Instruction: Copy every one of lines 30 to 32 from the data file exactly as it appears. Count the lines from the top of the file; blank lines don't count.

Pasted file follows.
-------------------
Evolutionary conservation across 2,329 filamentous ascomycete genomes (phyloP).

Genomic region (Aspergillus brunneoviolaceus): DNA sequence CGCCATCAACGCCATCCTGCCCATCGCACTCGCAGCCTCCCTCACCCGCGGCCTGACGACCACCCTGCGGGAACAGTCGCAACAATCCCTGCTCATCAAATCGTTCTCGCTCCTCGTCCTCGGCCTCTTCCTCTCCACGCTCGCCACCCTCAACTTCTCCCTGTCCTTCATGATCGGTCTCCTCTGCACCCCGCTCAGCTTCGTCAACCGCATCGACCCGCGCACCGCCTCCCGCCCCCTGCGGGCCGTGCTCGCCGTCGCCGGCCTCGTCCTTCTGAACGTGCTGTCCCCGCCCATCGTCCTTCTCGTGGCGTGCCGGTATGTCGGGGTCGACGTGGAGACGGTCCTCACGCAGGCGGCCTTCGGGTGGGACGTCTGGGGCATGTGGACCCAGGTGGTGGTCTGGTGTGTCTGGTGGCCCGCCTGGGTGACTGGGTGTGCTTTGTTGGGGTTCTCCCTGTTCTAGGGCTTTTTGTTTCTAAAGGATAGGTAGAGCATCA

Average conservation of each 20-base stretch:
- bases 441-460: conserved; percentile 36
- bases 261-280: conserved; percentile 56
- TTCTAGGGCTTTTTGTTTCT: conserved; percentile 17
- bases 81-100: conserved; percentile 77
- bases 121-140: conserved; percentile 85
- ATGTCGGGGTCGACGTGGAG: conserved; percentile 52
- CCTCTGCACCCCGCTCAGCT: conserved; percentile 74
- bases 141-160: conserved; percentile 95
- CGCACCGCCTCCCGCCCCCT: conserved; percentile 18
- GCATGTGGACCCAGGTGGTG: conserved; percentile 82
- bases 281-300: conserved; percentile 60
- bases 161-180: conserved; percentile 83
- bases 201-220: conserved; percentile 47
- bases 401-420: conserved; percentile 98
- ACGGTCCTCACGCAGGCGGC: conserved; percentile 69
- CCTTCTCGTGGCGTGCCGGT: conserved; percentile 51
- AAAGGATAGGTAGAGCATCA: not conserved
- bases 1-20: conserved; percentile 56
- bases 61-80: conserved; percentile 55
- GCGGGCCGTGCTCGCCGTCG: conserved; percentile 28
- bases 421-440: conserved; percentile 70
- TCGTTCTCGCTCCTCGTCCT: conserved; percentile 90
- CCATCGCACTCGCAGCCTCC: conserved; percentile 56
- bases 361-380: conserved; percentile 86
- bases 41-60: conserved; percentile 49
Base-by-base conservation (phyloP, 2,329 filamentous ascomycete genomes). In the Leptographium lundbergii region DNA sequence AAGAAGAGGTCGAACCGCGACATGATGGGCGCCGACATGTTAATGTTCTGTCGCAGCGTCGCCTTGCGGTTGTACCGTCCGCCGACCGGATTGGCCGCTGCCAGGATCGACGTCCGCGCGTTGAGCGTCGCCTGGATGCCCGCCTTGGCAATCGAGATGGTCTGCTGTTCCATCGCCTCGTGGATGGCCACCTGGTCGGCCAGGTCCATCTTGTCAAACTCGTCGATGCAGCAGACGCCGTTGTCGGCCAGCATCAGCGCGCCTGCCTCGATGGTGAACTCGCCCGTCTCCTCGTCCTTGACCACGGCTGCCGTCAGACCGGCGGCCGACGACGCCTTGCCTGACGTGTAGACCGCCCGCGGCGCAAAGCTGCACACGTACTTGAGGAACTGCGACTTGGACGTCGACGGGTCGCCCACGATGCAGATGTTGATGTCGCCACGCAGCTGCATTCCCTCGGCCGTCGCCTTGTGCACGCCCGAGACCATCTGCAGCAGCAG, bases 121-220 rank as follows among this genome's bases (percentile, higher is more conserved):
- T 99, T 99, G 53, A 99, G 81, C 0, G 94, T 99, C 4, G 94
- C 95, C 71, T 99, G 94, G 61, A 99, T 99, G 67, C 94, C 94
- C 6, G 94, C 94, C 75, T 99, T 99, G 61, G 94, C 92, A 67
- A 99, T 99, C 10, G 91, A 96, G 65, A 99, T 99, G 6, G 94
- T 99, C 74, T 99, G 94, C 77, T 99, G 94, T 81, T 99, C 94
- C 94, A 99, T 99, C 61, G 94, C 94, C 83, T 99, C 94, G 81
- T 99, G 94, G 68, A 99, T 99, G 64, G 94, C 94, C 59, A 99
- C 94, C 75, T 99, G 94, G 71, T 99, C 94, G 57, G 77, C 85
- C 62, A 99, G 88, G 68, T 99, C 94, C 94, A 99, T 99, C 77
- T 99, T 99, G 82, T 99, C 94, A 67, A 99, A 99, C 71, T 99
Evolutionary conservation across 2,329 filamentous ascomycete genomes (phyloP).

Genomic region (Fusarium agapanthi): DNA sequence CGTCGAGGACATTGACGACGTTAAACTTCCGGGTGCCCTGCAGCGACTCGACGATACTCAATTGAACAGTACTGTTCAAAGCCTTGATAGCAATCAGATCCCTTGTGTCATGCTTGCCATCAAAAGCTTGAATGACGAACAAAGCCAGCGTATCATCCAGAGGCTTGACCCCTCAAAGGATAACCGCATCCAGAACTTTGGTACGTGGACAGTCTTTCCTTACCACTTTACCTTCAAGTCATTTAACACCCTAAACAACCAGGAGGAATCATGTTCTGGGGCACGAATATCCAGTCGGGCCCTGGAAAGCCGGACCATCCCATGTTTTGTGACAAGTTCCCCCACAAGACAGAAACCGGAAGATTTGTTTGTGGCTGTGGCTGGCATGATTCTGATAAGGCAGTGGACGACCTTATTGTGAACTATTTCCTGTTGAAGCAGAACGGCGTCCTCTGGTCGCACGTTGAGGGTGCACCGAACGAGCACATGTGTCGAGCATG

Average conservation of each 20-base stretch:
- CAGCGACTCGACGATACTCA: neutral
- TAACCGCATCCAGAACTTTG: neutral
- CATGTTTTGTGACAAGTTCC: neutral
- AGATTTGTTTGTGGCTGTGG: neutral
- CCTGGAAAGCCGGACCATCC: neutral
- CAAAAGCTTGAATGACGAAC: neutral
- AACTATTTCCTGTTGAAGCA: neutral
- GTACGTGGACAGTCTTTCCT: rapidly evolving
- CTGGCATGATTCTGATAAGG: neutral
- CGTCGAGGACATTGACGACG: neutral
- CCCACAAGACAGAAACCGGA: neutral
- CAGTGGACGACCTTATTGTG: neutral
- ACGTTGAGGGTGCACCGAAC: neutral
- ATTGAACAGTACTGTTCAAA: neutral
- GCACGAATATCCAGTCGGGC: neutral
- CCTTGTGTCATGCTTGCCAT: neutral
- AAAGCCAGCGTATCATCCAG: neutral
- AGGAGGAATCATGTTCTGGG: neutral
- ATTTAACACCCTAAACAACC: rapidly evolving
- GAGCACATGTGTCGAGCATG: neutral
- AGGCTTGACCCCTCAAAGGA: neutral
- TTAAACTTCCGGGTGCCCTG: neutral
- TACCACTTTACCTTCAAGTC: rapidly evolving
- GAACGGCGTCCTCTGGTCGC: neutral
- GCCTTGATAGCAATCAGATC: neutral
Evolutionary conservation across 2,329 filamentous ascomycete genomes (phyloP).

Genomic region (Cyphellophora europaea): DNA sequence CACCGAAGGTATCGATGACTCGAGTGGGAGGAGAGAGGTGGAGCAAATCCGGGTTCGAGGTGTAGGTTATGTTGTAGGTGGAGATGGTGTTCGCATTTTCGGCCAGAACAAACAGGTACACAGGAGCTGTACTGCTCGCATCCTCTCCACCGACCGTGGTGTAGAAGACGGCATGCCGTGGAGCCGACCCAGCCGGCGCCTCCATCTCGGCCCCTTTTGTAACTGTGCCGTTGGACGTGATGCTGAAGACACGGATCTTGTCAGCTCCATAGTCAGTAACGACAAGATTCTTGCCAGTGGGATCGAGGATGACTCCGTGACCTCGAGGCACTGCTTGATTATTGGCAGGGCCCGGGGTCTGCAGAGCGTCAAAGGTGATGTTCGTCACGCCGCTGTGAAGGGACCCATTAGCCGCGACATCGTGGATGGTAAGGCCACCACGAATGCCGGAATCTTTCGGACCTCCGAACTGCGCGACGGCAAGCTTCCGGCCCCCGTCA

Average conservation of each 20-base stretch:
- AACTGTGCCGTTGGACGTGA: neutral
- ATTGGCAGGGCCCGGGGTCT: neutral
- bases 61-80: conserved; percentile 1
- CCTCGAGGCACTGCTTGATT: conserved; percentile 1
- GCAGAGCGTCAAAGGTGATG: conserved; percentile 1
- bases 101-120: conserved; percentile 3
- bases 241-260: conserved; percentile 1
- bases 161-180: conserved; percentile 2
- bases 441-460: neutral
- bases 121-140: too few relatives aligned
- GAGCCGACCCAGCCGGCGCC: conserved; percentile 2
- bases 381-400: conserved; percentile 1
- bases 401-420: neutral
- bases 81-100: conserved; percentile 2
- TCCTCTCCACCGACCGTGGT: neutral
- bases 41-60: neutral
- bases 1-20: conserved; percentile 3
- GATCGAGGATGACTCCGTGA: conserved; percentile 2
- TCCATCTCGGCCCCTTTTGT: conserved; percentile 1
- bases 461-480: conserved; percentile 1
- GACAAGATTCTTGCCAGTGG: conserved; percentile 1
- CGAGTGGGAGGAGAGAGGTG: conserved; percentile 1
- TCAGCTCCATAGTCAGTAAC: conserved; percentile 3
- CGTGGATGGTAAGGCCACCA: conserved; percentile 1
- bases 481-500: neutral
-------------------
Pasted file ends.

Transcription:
- T 99, T 99, G 53, A 99, G 81, C 0, G 94, T 99, C 4, G 94
- C 95, C 71, T 99, G 94, G 61, A 99, T 99, G 67, C 94, C 94
- C 6, G 94, C 94, C 75, T 99, T 99, G 61, G 94, C 92, A 67